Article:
Monday, June 22, 2009

Gnaanasundari (1961)

Prem Nazir, Thikkurissi, G. K. Pillai, S. P. Pillai,Adoor Bhasi, Bahadur, L. Vijayalakshmi,Pankajavalli, Aranmulla Ponnamma,Adoor Pankajam

CLASSIC HIT Prem Nazir and L. Vijayalakshmi in the film

`Gnanasundari,' a Christian folk myth has always been in focus of the Indian stage and the silver screen. The legend of `Gnanasundari', a rare example of a totally invented Christian mythological character, is probably developed from a Spanish folk tale. `Gnanasoundari Ammanai,' a folk poem, which attained much popularity from the 18th century, is the basis of the musical operas that were staged in Malayalam and Tamil. Popular drama troupes in Tamil Nadu staged this play throughout South India and it had its influence on the Malayalai audience also. In 1921, V. S. Andrews, one of the founder members of sangeetha natakam (musical opera) in Malayalam created a musical opera which was staged very successfully in the State.

The story of Gnanasundari was released by Columbia Gramophone Company in Tamil in a set of 78 rpm records which was in huge demand those days.

General Pictures Corporation, pioneers of silent cinema in the South, produced a silent film titled `Gnanasundari' directed by A. Narayanan in 1929. With the advent of the sound in cinema, the same story was filmed in Tamil by Sreenivasa Cinetone again directed by A. Narayanan with Sreenivasa Rao and Sarojini in lead roles. The film was a huge success. In 1948, Gemini Films and another film production company Citadel Films released the story under same title `Gnana Soundari' and both the films were released at the same time. The film by Gemini that was directed by the experienced Murugadasa and had popular artists M. K. Radha and V. S. Suseela in the lead roles, failed. However, the Citadel production, directed by Joseph Thaliath, a Malayali and F. Nagoor with singing sensation T. R. Mahalingam and the Kannada- Tamil actress M. V. Rajamma in lead roles, was a huge success. It is said that S. S. Vasan, owner of Gemini Studios withdrew his film from the theatres as a respect to the tremendous victory of the Citadel version.

The Malayalam version was released during Christmas time, December 22, 1961. It was a true copy of the Citadel version. Though the story and script by Muttathu Varkey was based on a novel of the same title authored by him, the dialogues closely resembled that written by Nanjil T. N. Rajappa for the Tamil version. Except for the hero and the heroine, the names of the other characters were changed in the Malayalam film. The Malayalam version was a success, but not as successful as the Tamil original.

Gnanasundari (L.Vijayalakshmi), daughter of King Philip (Thikkurissi), loses her mother when she was a child. She grows up as an ardent devotee of Virgin Mary. Out of fear that she may be banished if Gnanasundari ascends the throne after her father, Annisha (Pankajavalli) her stepmother plays nasty tricks to kill her. For this evil plot Annisha takes the help of her faithful maid Kathri (Adoor Pankajam). When the king is away from the palace on a hunting expedition, Annisha engages her men to murder Gnanasundari. Out of mercy for their princess, Annisha's men leave Gnanasundari alive in the woods with her arms cut off and reports to Annisha that the princess is murdered. Philendran (Prem Nazir), prince of a neighbouring kingdom, happens to find Gnanasundari in the forest and takes her to his palace. King Sheemon (G .K. Pillai) and Queen Mariana (Aranmula Ponnamma) conduct the marriage of their son Philendran with Gnanasundari.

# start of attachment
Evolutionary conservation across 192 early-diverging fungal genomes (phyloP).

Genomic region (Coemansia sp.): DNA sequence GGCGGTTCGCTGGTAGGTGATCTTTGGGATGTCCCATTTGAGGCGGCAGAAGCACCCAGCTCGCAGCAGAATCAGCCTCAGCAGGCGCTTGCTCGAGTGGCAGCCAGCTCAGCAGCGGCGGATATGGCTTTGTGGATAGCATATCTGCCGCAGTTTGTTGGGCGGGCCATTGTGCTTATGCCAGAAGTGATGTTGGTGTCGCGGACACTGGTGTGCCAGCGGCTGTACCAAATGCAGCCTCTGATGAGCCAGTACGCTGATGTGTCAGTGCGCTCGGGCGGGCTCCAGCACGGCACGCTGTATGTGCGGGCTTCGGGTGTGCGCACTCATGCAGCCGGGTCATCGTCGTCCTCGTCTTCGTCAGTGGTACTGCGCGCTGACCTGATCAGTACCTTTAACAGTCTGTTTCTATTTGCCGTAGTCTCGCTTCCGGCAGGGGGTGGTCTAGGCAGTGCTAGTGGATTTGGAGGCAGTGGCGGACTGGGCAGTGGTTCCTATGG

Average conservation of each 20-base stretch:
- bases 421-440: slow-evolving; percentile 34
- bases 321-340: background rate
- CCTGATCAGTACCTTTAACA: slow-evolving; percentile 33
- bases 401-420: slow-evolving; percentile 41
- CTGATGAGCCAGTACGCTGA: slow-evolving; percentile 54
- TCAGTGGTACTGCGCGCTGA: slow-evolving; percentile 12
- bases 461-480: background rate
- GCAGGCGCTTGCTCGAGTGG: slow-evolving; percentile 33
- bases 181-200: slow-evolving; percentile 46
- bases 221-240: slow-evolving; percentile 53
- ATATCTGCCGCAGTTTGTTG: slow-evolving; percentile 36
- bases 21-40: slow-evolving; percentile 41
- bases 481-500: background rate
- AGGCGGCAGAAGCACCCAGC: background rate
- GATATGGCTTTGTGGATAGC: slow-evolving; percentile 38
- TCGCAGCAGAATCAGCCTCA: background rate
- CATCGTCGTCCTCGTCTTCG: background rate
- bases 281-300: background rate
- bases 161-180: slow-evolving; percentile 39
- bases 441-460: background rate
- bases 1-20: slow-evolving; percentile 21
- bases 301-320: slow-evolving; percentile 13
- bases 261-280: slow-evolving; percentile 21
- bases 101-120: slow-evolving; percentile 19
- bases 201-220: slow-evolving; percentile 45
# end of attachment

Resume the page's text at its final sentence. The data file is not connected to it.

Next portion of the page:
While Philendran is away helping King Philip in battle, Gnanasundari gives birth to twin boys. Annisha comes to know that Gnanasundari is alive and is now the wife of Philendran. A message sent by Philendran to his parents is forged and manipulated by Annisha. Misguided by the message Sheemon sends Gnanasundari and her children to the forest. Gnanasundari prays to Virgin Mary to save her from the miserable plight and the mother of Jesus Christ descends to save her devotee.

Philendran returns to the palace and is heart broken when he comes to know about the fate of his wife and children. He leaves the palace to search for them. He finds them in the forest, misunderstandings are cleared, Philendran and Gnanasundari return to the palace with their children. Annisha and Kathri are forgiven by Gnanasundari and the film ends with prayers to Virgin Mary.

This was the first independent directorial venture of K. S. Sethumadhavan in Malayalam. He had earlier directed a Sinhalese film before this. His efficient direction and excellent camera work by Melli M. Irani brought to the screen the beauty of the splendid sets of Vijaya -Vauhini studios. Costumes by K. Raman, editing by M. S. Mani, sound recording by C. V. C. Shekhar and art direction by R. B. S. Mani , all contributed to the success of this black and white film. The mandatory miracle scenes of this mythological film gave ample scope for special effects. The scenes where Virgin Mary descends to earth and Gnanasundari regaining her arms were filmed with amazing technical perfection.

Prem Nazir and L. Vijayalakshmi did justice to their roles. Pankajavalli and Adoor Pankajam also filled the bill perfectly. But the comic scenes, copied from the Tamil version, that had Adoor Bhasi, Bahadur, S. P. Pillai and Adoor Pankajam did not rise to expectation.

There were 10 songs in the film penned by Abhayadev and set to music by V. Dakshinamoorthy. Some of the songs became super hits and have stood the test of time. The devotional song by P. Leela `Kanya Mariyame thaaye...' is considered as one of the best Christian devotional songs in Malayalam cinema. The solos by Kamukara Purushothaman, `Mindaatha thenthanu thatthe...' and `Panineer malarinorithal...' also became super hits. The other hits include `Onnu chirikkku chirikku...' (Kamukara-Leela), `Parannu poyo inakkiliye...' (Kamukara) and the comedy duet `Kandal nalloru chetta.' sung by the composer himself with K. V. Santha is one of the best songs in the genre.